For those retailers who thought 2004 was really tough, the message now is: hold on to your hats.
Next and other retailers are struggling
All the signs are that the next 12 months could be even more difficult, perhaps one of the bumpiest rides on the High Street in modern times.
Within the past 24 hours, three of Britain's most admired retail names - Sainsbury's, Next and Boots - have reported ghastly numbers.
And figures from the Office for National Statistics show that retail sales for the last three months grew hardly at all (0.2%) on the previous quarter.
Boots said pre-tax profits had fallen by 11%, but when exceptional costs were taken into account the drop was 26%.
The High Street is set to become less busy
Sainsbury's delivered the sharpest decline in its profits for 135 years, a fall of 97.5% to just £15m.
And Next warned that its underlying sales had slipped by 6.3% during the first 15 weeks of this year, a shock that sent shivers through the City.
For several years, Next has been the leader of the pack, the star of the retail show. If it is suffering this badly, how awful must trading be elsewhere?
Well, we won't have to wait long to find out.
Next week, Marks & Spencer unveils its results and most analysts are expecting a pretty ugly outcome.
Some 10 months after Philip Green's proposed 400p-a-share bid was rebuffed by the M&S board as "significantly undervaluing the company", M&S shares are down to 330p.
That price reflects not just problems specific to M&S but a general and perhaps accelerating slide in the retail sector.
The British Retail Consortium said that like-for-like retail sales in April were down by 4.7%, the worst monthly fall since the trade body started collating data in 1995.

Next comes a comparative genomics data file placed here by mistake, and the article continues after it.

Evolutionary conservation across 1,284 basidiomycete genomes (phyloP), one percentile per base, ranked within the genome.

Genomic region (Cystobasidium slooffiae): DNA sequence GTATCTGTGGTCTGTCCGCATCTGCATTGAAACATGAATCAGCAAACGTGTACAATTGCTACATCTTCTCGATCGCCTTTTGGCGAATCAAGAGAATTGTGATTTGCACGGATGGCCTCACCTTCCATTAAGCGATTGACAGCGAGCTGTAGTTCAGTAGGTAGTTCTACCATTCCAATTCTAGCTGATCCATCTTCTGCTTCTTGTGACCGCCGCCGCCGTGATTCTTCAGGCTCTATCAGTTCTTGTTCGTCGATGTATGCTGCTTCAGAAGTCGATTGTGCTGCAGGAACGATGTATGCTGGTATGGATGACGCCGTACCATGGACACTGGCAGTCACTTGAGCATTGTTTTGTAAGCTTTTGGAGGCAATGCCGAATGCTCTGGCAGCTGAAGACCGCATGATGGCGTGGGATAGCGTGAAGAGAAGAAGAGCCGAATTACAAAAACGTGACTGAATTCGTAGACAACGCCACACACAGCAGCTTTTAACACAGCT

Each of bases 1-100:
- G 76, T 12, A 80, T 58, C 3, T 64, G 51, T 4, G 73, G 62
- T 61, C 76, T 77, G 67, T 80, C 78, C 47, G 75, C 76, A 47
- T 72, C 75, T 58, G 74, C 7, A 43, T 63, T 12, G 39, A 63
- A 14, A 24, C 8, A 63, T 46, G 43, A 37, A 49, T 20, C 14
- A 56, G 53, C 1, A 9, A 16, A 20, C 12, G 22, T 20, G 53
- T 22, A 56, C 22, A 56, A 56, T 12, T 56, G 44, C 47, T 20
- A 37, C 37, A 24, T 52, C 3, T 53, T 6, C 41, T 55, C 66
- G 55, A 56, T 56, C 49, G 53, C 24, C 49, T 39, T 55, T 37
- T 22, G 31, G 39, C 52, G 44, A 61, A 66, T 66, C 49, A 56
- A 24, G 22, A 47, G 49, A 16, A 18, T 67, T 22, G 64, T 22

Companies confirming this trend include Kingfisher, Matalan, Signet and Jessops, all of which have recently told investors that UK business was much worse than had been expected.
The prime cause of this gloom is growing anxiety among British consumers, who are at last having a reality check after years of borrowing eagerly to fuel a spending boom.
British shoppers who had been borrowing to buy are now cautious
It seems that five interest-rate rises in 18 months have taken their toll, as have fears that taxes will have to rise to fill a hole in government finances.
Evidence of distressed borrowers struggling to meet their commitments comes in almost daily.
Debt charities and credit industry bodies have been flagging up for some time that a growing number of heavily indebted people are simply unable to service their obligations.
Their fears were reinforced this week when HSBC, Britain's biggest bank, warned that UK consumer credit quality is deteriorating, and Sainsbury's Bank revealed that its provision for bad debts had more than doubled to £64m.
Add to this a worrying jump in the number of court applications for home repossessions, a cooling of house prices and a sharp rise in the level of UK personal bankruptcies and it becomes easy to understand retailers' woes.
Not all shopkeepers will suffer in 2005-6.
The best-managed, those with fresh ideas and must-have products will, of course, outperform.
But the high tide of consumer spending that floated some pretty average retail boats has long since passed, leaving many operators stuck in the mud.
For them, the news is likely to get worse before it improves.